Background: The variability of disease course in patients diagnosed with AD makes prediction of survival difficult, despite the identification of numerous predictors to date. This study evaluated the predictive utility of measurements of regional cerebral blood flow (rCBF) obtained with SPECT in a group of AD patients. Methods: Fifty AD patients were studied with SPECT and followed longitudinally. SPECT measures of relative rCBF were calculated by measuring radioactivity densities in dorsolateral frontal, orbitofrontal, temporal, and parietal cortex normalized to occipital cortical radioactivity density. Subjects were classified into three tertiles of rCBF ratios for each region. These rCBF ratios were used as predictors of survival in life-table and proportional hazard models to predict survival. Results: Right parietal rCBF was a significant predictor of survival in the life-table analysis, with subjects in the lowest tertile having shortest survivals. No other brain region was a significant predictor of survival. In a proportional hazards model when a variety of other potential predictors were accounted for, right parietal rCBF ratio remained a significant predictor. Conclusions: These results demonstrate that brain perfusion in the right parietal lobe is a significant predictor of survival in patients with AD even when other predictors are taken into consideration. This suggests that SPECT perfusion imaging may provide additional useful information on disease prognosis in AD.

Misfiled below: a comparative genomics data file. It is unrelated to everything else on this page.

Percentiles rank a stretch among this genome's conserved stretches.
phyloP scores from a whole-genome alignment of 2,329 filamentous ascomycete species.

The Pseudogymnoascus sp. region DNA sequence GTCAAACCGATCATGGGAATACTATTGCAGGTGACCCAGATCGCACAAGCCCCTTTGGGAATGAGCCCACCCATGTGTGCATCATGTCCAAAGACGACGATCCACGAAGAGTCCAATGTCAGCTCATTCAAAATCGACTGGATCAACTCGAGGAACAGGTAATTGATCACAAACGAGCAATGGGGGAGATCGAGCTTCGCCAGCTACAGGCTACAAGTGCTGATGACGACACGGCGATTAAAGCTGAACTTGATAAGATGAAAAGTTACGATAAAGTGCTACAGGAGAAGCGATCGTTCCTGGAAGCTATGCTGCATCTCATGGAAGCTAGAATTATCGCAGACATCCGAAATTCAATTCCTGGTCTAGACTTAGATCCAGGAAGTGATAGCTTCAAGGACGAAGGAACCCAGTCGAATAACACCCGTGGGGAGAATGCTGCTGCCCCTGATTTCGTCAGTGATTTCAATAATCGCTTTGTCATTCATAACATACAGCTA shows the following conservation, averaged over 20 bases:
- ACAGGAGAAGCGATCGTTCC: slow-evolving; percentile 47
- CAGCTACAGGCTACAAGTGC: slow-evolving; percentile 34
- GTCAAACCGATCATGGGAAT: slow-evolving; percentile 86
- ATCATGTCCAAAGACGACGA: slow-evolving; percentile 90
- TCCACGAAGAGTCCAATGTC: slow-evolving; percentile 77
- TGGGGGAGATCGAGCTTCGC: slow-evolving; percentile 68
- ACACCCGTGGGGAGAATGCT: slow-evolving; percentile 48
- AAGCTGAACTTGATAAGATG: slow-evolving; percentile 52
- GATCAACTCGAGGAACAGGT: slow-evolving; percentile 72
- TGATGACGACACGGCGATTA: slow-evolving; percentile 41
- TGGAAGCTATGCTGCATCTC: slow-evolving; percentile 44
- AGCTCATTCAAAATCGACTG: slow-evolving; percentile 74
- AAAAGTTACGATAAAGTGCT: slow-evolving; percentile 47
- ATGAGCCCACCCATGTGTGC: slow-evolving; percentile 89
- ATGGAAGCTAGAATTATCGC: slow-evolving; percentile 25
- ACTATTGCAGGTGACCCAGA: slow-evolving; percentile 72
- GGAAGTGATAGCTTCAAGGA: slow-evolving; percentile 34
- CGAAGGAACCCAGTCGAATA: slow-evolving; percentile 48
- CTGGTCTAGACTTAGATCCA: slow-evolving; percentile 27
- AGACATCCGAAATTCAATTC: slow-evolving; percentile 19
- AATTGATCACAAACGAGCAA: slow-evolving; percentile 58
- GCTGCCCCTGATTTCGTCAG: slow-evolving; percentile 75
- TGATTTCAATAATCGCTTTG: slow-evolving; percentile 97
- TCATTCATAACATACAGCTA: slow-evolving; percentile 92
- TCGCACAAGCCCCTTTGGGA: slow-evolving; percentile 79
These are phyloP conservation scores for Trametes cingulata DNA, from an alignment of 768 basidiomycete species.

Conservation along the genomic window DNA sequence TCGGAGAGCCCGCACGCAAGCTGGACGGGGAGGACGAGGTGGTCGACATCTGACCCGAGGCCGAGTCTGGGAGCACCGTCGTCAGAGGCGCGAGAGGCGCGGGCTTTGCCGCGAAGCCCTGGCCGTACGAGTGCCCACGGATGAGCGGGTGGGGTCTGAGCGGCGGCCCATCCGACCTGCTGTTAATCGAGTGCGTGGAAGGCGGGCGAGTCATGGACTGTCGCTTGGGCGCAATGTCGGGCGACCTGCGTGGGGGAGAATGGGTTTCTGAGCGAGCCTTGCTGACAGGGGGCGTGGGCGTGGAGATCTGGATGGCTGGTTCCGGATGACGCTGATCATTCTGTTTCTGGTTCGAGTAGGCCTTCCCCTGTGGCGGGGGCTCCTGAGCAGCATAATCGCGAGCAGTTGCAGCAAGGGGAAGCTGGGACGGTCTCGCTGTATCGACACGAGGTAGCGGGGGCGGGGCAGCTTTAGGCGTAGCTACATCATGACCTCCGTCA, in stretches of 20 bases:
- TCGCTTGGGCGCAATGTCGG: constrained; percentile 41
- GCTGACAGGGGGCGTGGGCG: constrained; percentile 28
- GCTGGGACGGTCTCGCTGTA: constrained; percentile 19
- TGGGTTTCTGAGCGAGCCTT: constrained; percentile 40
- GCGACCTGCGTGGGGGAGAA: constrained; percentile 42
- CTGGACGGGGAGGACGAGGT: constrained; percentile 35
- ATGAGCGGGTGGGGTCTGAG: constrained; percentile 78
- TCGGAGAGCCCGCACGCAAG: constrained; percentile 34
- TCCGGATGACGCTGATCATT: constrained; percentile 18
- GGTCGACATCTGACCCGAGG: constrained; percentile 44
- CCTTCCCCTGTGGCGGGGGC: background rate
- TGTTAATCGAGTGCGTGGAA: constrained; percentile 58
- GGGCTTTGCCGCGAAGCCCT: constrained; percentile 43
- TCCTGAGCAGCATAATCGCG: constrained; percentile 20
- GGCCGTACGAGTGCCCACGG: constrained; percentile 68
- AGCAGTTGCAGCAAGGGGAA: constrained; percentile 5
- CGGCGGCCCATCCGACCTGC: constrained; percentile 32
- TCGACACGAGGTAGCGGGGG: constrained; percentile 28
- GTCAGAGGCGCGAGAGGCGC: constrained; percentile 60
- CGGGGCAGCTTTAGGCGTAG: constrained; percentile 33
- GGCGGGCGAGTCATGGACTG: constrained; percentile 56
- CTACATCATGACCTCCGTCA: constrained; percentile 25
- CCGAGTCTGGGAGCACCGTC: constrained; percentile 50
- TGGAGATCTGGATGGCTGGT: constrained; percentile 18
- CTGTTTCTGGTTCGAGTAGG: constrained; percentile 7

|Original language||English (US)|
|Number of pages||5|
|State||Published - Oct 1998|
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